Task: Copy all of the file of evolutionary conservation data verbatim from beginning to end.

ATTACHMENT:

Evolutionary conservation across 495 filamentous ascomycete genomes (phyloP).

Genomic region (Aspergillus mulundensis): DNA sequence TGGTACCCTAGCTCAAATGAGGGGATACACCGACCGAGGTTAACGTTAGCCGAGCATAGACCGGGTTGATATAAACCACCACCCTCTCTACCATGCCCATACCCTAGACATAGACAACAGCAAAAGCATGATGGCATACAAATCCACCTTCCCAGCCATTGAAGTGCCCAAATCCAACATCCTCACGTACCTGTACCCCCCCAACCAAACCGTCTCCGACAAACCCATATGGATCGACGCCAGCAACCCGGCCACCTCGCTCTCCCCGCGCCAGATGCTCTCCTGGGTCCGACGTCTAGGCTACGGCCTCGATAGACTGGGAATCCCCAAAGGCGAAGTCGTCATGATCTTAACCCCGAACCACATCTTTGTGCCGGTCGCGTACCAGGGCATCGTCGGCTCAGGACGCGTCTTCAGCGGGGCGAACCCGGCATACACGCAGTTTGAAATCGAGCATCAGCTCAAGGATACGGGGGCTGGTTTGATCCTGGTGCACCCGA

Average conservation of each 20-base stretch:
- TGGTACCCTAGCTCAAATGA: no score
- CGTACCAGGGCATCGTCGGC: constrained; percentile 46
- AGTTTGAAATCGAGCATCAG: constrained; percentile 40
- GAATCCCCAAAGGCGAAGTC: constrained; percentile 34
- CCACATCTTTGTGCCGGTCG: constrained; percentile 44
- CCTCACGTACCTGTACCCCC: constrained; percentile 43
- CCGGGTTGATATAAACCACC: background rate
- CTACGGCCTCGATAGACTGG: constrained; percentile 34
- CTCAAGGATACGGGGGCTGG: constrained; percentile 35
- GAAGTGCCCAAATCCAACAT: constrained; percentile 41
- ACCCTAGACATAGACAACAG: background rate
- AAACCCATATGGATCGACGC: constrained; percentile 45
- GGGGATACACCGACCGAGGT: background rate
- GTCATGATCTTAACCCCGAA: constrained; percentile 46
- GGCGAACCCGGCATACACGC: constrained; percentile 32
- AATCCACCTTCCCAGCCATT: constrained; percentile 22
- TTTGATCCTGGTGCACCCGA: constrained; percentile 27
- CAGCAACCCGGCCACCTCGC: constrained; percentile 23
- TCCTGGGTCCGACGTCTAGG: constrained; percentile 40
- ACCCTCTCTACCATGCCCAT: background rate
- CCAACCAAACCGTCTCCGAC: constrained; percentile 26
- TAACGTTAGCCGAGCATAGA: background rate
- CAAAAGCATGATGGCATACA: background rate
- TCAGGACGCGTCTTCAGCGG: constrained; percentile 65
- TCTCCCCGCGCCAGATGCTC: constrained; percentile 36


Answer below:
Evolutionary conservation across 495 filamentous ascomycete genomes (phyloP).

Genomic region (Aspergillus mulundensis): DNA sequence TGGTACCCTAGCTCAAATGAGGGGATACACCGACCGAGGTTAACGTTAGCCGAGCATAGACCGGGTTGATATAAACCACCACCCTCTCTACCATGCCCATACCCTAGACATAGACAACAGCAAAAGCATGATGGCATACAAATCCACCTTCCCAGCCATTGAAGTGCCCAAATCCAACATCCTCACGTACCTGTACCCCCCCAACCAAACCGTCTCCGACAAACCCATATGGATCGACGCCAGCAACCCGGCCACCTCGCTCTCCCCGCGCCAGATGCTCTCCTGGGTCCGACGTCTAGGCTACGGCCTCGATAGACTGGGAATCCCCAAAGGCGAAGTCGTCATGATCTTAACCCCGAACCACATCTTTGTGCCGGTCGCGTACCAGGGCATCGTCGGCTCAGGACGCGTCTTCAGCGGGGCGAACCCGGCATACACGCAGTTTGAAATCGAGCATCAGCTCAAGGATACGGGGGCTGGTTTGATCCTGGTGCACCCGA

Average conservation of each 20-base stretch:
- TGGTACCCTAGCTCAAATGA: no score
- CGTACCAGGGCATCGTCGGC: constrained; percentile 46
- AGTTTGAAATCGAGCATCAG: constrained; percentile 40
- GAATCCCCAAAGGCGAAGTC: constrained; percentile 34
- CCACATCTTTGTGCCGGTCG: constrained; percentile 44
- CCTCACGTACCTGTACCCCC: constrained; percentile 43
- CCGGGTTGATATAAACCACC: background rate
- CTACGGCCTCGATAGACTGG: constrained; percentile 34
- CTCAAGGATACGGGGGCTGG: constrained; percentile 35
- GAAGTGCCCAAATCCAACAT: constrained; percentile 41
- ACCCTAGACATAGACAACAG: background rate
- AAACCCATATGGATCGACGC: constrained; percentile 45
- GGGGATACACCGACCGAGGT: background rate
- GTCATGATCTTAACCCCGAA: constrained; percentile 46
- GGCGAACCCGGCATACACGC: constrained; percentile 32
- AATCCACCTTCCCAGCCATT: constrained; percentile 22
- TTTGATCCTGGTGCACCCGA: constrained; percentile 27
- CAGCAACCCGGCCACCTCGC: constrained; percentile 23
- TCCTGGGTCCGACGTCTAGG: constrained; percentile 40
- ACCCTCTCTACCATGCCCAT: background rate
- CCAACCAAACCGTCTCCGAC: constrained; percentile 26
- TAACGTTAGCCGAGCATAGA: background rate
- CAAAAGCATGATGGCATACA: background rate
- TCAGGACGCGTCTTCAGCGG: constrained; percentile 65
- TCTCCCCGCGCCAGATGCTC: constrained; percentile 36